now, with the exception of the first rater and ratings given by former members.
The "First rater hidden" label will be replaced with the label
"Hidden", and the actual numeric rating will be shown. Ratings given
by former members will also become visible.
1. Raters will have the ability to edit comments, but not ratings that they
have left previously. Comments will be editable, however, if the rater chooses
to edit the comment, the numeric rating associated with this comment, will be
removed. The edited comment will be shown with the rater's identity regardless
of how it was initially submitted, thus converting this feedback into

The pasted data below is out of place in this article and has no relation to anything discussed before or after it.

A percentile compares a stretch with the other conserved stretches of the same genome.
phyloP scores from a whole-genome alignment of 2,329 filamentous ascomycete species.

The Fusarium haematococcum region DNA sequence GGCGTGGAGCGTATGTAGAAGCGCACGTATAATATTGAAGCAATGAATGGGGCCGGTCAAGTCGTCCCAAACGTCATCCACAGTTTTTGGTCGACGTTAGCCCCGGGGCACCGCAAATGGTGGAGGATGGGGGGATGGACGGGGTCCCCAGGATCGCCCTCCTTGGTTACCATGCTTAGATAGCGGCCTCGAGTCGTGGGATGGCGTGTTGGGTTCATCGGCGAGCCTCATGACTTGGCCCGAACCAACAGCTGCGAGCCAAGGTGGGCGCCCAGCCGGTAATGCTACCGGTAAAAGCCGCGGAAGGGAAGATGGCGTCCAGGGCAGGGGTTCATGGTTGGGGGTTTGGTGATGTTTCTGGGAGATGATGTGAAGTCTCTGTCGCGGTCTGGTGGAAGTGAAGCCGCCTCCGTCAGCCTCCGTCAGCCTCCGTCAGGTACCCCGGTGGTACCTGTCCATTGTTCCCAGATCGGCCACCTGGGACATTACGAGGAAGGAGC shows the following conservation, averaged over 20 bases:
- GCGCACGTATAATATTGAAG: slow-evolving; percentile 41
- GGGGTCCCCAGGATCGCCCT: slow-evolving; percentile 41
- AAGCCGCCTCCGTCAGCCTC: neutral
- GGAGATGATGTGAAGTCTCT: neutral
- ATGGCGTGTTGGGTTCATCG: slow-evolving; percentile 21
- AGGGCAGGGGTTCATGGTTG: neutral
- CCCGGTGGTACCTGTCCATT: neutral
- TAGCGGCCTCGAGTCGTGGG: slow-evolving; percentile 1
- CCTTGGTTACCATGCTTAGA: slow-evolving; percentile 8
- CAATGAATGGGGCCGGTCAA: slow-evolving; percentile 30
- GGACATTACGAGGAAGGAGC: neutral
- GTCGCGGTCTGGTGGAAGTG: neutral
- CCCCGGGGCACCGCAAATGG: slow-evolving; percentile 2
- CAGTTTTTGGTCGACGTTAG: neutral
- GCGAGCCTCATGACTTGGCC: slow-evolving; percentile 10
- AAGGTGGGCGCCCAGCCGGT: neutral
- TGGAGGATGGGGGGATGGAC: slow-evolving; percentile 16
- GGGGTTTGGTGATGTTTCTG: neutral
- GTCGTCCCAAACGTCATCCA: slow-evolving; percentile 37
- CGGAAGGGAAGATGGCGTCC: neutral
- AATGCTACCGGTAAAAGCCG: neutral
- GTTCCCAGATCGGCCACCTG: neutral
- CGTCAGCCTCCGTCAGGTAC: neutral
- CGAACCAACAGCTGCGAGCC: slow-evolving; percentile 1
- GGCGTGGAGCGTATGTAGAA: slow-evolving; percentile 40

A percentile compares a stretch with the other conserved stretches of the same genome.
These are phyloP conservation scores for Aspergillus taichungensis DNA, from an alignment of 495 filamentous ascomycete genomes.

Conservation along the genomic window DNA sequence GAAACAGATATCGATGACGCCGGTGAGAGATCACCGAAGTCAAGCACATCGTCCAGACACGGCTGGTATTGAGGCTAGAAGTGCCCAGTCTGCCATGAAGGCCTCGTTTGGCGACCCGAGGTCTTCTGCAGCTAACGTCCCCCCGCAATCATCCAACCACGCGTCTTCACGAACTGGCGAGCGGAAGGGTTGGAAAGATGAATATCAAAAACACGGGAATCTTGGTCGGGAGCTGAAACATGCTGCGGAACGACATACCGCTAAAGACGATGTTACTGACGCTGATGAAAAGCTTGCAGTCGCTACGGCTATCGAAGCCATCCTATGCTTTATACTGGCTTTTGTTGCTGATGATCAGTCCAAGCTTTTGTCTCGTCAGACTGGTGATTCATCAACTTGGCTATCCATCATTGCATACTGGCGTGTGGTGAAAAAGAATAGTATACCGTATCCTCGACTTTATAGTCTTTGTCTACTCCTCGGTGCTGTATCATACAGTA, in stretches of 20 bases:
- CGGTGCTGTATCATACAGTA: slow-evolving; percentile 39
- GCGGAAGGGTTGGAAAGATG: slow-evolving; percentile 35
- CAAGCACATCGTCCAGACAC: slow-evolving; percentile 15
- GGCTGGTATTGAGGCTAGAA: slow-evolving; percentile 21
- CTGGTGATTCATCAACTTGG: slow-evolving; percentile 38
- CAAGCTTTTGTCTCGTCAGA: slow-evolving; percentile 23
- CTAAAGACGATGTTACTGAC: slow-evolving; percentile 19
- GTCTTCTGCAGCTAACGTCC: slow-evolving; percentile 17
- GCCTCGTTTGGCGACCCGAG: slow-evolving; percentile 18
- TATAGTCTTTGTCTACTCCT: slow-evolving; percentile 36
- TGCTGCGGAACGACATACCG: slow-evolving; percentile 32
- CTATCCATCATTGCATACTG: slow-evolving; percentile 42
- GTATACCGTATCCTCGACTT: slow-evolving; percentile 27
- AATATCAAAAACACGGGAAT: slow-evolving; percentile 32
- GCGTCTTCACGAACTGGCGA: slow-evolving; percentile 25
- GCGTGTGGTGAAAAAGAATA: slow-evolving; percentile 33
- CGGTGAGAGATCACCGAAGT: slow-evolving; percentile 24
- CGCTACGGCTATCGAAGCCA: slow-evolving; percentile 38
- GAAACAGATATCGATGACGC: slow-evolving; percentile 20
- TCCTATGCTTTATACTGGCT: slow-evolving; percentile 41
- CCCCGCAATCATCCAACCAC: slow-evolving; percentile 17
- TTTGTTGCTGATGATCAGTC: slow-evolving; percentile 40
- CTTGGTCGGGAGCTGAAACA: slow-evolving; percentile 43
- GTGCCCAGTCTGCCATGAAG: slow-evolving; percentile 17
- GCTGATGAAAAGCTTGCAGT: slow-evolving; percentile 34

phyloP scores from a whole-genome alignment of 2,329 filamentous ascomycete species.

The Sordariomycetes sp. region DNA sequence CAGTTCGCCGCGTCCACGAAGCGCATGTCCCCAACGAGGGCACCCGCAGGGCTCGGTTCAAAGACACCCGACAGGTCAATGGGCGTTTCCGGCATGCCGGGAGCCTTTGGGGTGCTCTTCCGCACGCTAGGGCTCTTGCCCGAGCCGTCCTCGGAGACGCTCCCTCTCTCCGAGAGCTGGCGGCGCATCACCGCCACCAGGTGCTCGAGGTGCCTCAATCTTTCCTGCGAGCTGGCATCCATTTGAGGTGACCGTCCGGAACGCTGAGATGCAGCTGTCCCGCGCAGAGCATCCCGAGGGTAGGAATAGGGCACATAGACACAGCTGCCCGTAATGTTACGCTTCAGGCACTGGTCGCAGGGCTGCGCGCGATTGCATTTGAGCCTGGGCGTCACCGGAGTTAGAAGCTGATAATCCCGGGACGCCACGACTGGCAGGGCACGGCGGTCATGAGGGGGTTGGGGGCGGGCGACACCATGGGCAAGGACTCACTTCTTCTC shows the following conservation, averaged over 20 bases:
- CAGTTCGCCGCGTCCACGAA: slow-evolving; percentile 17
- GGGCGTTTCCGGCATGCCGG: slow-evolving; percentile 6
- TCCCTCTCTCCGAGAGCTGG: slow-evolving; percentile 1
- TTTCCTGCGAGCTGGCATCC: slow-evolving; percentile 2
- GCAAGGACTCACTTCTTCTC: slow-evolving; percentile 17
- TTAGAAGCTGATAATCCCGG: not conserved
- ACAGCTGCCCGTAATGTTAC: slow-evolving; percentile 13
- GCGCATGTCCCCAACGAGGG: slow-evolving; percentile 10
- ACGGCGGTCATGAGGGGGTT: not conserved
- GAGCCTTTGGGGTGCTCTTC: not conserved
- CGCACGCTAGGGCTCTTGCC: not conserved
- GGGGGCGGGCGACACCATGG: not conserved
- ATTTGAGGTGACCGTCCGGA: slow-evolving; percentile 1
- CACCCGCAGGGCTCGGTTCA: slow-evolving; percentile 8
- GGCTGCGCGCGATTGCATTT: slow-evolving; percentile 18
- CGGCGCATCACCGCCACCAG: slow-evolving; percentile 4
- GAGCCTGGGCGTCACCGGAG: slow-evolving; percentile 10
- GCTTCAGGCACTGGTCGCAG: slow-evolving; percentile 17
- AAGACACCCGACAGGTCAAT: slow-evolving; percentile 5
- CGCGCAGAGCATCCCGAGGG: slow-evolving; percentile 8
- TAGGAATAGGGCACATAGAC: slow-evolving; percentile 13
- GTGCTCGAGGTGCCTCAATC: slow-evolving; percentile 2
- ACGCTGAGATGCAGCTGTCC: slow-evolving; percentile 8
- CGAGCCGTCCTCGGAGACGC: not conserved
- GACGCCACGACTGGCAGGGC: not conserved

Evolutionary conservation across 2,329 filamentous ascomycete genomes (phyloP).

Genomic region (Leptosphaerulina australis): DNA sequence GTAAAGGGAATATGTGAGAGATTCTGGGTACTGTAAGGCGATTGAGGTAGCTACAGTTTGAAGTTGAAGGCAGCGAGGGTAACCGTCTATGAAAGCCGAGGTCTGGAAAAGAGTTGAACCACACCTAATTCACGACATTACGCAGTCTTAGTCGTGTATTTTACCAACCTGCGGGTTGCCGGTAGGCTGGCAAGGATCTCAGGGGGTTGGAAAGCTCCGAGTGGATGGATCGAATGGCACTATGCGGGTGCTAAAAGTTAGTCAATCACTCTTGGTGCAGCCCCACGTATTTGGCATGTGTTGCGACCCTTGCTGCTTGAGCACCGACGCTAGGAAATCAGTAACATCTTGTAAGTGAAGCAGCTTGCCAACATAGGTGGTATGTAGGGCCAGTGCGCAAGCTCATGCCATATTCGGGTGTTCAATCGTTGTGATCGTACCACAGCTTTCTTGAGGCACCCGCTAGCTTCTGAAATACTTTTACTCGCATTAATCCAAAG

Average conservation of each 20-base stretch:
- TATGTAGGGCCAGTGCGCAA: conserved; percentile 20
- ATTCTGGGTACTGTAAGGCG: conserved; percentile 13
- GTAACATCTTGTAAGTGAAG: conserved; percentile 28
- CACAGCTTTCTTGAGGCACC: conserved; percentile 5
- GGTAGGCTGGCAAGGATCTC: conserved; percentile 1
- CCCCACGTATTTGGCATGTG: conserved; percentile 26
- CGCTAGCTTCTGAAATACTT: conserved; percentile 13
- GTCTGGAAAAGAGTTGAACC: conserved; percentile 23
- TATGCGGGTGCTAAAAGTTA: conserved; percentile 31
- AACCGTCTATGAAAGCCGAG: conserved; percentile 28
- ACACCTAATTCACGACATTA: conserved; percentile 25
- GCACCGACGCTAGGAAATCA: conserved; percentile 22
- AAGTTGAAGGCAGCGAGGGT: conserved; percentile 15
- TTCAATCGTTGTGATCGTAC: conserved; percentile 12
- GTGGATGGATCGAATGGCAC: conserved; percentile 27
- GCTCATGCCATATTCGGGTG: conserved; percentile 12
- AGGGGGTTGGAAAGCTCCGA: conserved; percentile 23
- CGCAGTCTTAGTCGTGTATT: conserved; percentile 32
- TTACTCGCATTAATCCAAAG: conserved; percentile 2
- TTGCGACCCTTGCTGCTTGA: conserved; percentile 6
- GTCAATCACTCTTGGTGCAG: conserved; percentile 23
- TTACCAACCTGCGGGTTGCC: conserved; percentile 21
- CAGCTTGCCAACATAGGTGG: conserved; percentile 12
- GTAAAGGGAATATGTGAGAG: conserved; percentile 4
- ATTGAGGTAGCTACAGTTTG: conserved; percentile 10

2. The ability to begin a two-way forum-based discussion
about a photo's possible flaws and ways to correct them will be implemented. Photographers
will be able to post their photo to the new forums category called "What's
wrong with this photo?" where others can choose to pin-point problems and provide
in-depth suggestions on how to fix them.
3. The link to neglected photos will be removed, as well as
sort options that include neglected photos. The introduction of the two-way
anonymous rating process makes the concept of separating neglected photos
To summarize, the changes listed above are meant to adjust
the culture of the rating process. Ratings will no longer be the same, and getting
adjusted to the new system will require a change in everyone's way of thinking
about them. The new rating system promotes constructive criticism, which will
enable raters to honestly express their opinions about other photographers'
work, which in turn will help photographers sharpen their skills.